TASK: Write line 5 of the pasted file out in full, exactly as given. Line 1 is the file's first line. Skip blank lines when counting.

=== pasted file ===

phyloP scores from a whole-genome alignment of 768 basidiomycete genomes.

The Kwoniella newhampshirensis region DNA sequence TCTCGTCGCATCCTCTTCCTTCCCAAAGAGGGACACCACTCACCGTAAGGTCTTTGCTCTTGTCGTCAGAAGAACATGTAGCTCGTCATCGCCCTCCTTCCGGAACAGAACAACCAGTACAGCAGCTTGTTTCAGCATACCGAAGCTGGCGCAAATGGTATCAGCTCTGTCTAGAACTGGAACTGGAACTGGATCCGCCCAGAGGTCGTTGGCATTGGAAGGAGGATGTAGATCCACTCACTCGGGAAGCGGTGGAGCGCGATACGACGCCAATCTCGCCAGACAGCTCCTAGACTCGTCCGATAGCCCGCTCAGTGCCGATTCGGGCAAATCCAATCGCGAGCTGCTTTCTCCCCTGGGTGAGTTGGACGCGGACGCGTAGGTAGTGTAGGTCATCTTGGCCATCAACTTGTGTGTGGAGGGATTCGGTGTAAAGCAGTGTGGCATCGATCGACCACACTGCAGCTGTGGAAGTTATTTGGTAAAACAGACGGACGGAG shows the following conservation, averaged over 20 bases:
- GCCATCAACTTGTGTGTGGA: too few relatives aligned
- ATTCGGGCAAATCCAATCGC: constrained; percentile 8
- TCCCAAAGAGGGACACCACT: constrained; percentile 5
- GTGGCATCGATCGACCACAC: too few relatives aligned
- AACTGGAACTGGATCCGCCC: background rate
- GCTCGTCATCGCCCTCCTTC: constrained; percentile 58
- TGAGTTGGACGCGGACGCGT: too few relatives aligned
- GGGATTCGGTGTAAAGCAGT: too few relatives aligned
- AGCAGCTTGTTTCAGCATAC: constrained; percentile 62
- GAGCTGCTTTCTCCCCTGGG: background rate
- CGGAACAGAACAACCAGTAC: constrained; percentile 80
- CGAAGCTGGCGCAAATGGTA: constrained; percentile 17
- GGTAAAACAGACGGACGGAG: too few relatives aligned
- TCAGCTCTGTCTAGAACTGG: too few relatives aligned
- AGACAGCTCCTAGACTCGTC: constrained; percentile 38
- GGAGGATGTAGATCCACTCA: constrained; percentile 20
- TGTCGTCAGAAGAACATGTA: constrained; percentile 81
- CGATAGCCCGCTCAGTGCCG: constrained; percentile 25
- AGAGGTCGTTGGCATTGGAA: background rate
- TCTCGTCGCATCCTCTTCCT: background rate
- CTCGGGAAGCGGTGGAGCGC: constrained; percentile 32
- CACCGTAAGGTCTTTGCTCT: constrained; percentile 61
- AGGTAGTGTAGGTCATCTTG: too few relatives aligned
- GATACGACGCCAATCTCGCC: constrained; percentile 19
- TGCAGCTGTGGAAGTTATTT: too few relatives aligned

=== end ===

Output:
- TCCCAAAGAGGGACACCACT: constrained; percentile 5